μανία

Validation

Yes

Word-form

μῆνις

Transliteration (Word)

mēnis

English translation (word)

wrath

Transliteration (Etymon)

mania

English translation (etymon)

madness

Author

Apion

Century

1 AD

Reference

fr. 74, 1

Edition

S. Neitzel, Die Fragmente des Grammatikers Dionysios Thrax. Die Fragmente der Grammatiker Tyrannion und Diokles. Apions Glossai Homerikai, Berlin, 1977

Source

Apollonius Sophista

Ref.

Lexicon homericum, 112, 24

Ed.

I. Bekker, Apollonii Sophistae lexicon Homericum, Berlin, 1833

Quotation

μῆνις. ὁ μὲν Ἀπίων μάνις· οἱ γὰρ ὀργιζόμενοί πως μαίνονται

Translation (En)

Mēnis "wrath": Apion writes manis "madness", because those who are angry are in a way mad

Comment

This etymology starts from the first aorist ἔμηνα of the active mainō "to make mad" – that point remains implicit – as wrath makes you mad. It seeks support in a Doric form mānis, which has the same [a] as mainomai "I am mad", mania "madness", and on the regular alternation between [ā] and [ă], yielding in Ionic an alternation between [ē] and [ă]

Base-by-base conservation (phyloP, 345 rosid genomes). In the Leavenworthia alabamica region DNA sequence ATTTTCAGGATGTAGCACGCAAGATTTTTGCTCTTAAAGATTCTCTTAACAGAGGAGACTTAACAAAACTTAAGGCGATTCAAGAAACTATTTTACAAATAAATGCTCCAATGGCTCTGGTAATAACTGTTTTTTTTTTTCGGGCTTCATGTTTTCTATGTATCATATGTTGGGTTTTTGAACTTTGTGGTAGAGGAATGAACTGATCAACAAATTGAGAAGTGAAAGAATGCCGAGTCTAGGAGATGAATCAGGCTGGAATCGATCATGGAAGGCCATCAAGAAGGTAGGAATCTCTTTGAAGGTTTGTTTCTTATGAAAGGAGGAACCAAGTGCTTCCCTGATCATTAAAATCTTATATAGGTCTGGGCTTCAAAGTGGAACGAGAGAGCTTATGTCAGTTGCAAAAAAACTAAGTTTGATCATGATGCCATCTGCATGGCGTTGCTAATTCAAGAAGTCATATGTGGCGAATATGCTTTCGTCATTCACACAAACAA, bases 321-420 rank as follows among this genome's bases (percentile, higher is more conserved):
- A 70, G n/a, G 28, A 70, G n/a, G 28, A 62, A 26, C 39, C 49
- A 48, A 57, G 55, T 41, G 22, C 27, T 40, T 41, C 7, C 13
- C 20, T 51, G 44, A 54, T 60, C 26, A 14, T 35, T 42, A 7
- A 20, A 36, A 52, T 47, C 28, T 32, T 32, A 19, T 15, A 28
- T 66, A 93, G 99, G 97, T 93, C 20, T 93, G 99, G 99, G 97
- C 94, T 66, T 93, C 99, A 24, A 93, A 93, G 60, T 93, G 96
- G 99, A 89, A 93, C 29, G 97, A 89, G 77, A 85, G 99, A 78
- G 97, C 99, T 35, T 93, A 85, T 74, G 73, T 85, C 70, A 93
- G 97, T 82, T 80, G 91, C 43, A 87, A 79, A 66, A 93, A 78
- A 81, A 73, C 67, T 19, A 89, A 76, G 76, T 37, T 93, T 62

Parallels

Hesychius, Lexicon, mu 1225 (Ἀπίων, 
μάνης· οἱ γὰρ ὀργιζόμενοι μαίνονται); Etym. Parvum, mu 32 (Μηνιεῖ· ἀπὸ τοῦ μαίνω τὸ ὀργίζομαι,
 οὗ ὁ μέλλων μανῶ, ὁ δεύτερος ἀό
ριστος ἔμανον καὶ ἔμηνα· ἐκ τούτου μῆνις, μηνίω); Epimerismi homerici ad Il. 1.1 (Ἢ μάνις τις οὖσα παρὰ τὴν μανίαν γέγονε μῆνις· ἐοίκασι γὰρ τοῖς μαινομένοις οἱ ὀργιζόμενοι); Etym. Gudianum, mu, p. 391, 50 (Μῆνις, μάνις τίς ἐστι· παρὰ τὴν ὀργὴν καὶ τὴν μανίαν· ἐοίκασι γὰρ μαινομένοις οἱ ὀργιζόμενοι· ἢ παρὰ τὸ ἐμμένειν τῷ μηνιῶντι καὶ ὀργιζομένῳ)

Modern etymology

Unclear. See the various attempts in Beekes, EDG. The most likely etymology is a dissimilation from *mneh2-ni-, from root *mneh2- "to remember" (C. Watkins, BSL 1972)

Persistence in Modern Greek

The word is still used in Modern Greek with the meaning 'wrath', but only in accusative singular and in formal speech (Triandafyllidis, Dictionary of Modern Greek)

Entry By

Le Feuvre